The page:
The milestone is an against-all-odds triumph for a project that started with Winston pushing a shopping cart of audio gear around to give recording workshops. WAM has found many male allies in the industry, but also faced numerous slammed doors: When a major audio engineering convention refused to rent WAM a booth early on, Winston says it took the City Attorney of San Francisco’s office intervening to get her in the door.

Now, “We’re training 2,000 women, girls and gender-expansive folks every year,” says Winston, who has built the organization through partnerships with companies looking to transform the once-cloistered profession, like Meyer Sound and Dolby, which regularly take on interns from WAM. At Outside Lands, WAM interns shadow engineers at nearly every stage, learning the ins and outs of live festival sound.

The pandemic brought the organization a surge of interest — and new challenges.  Already offering classes online, the organization managed a surge in enrollment as hundreds of musicians and aspiring audio engineers from around the world signed up for courses. Within weeks the course load doubled, “which was good and bad,” Winston says. “The good was we gained global following, and the bad was keeping up. We were hiring in the middle of the pandemic. We did have a lot of support because we’d built that trust.”

WAM had also just been stepping into a new five-year plan to expand in Los Angeles when the pandemic hit. Last year, WAM received another major boost with a $1 million grant from philanthropist MacKenzie Scott to bring WAM to the recording industry centers of L.A. and Nashville. And Dolby recently invested to create new, advanced spatial audio recording rooms at WAM’s San Francisco studio.

a group of seven young women pose in front of a sign that reads 'Dolby Cinema'
Women’s Audio Mission helps aspiring engineers land internships at some of the world’s biggest audio companies. (Courtesy Women's Audio Mission)

For artists, the presence of women in the studio isn’t just a question of equal opportunity in the business — it can go to the heart of the creative process. Merrill Garbus, who founded the Oakland project Tune-Yards with Nate Brenner, was “a puppeteer longing to be a musician” when she had her first dispiriting experiences in the studio. While working as a nanny for a veteran recording engineer, she bartered some of her compensation for his help recording her first songs.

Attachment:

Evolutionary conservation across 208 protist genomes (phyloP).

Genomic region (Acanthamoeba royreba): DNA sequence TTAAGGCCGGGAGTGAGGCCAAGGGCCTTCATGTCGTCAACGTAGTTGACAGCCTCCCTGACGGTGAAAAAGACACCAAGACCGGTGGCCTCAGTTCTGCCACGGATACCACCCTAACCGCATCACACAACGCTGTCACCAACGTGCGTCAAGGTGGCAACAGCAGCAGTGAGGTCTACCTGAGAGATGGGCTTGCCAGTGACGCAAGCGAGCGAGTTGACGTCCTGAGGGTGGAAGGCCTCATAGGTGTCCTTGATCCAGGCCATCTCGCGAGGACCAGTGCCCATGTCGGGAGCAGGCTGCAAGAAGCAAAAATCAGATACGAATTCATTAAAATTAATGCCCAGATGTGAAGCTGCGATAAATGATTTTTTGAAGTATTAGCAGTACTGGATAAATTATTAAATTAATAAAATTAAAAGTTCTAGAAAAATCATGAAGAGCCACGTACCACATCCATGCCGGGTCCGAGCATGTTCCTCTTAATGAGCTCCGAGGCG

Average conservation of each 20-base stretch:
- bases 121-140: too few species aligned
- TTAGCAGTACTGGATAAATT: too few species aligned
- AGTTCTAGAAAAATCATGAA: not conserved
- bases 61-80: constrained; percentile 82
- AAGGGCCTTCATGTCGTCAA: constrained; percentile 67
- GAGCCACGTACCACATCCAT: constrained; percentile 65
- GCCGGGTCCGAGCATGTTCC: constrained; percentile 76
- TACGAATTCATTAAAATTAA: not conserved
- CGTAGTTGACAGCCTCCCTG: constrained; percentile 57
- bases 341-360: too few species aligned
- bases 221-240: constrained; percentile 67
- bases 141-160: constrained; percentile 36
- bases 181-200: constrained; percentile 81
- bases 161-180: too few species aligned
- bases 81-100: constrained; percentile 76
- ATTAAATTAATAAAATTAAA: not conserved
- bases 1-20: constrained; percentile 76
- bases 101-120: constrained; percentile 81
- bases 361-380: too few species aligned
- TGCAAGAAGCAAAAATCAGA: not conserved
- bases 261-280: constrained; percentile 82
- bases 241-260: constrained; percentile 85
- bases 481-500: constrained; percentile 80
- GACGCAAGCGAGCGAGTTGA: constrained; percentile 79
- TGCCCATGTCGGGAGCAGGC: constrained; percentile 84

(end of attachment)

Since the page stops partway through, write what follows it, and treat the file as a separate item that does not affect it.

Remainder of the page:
While he was “a perfectly nice human being,” says Garbus, the dynamic left her feeling “totally disempowered. It was not a model to have authority for the kind of sound I wanted.” It was a familiar feeling, says the musician: “In a previous band, there were no women except for me in the room. Without knowing the technical stuff, there’s an insidious quality of disempowerment.”

Garbus turned poison into medicine with the first Tune-Yards album, 2009’s Bird-Brains, which she recorded entirely through a Dictaphone — “the only way to own my sound,” she says. “That was my attempt at reclaiming that authority.” The compressed, lo-fi audio became a Tune-Yards trademark, even as she grew increasingly confident in the studio.

Witnessing the infusion of women in studio positions has been heartening, Garbus says. “It has changed over my time as a musician and changed particularly because I live in the Bay Area. I reap the benefits of what Terri has done.”


Women’s Audio Mission’s 20th anniversary fundraiser and concert featuring Neko Case takes place at 7 p.m. on Thursday, Oct. 12 at Herbst Theatre, 401 Van Ness Ave., San Francisco. Tickets and more info here.

lower waypoint
next waypoint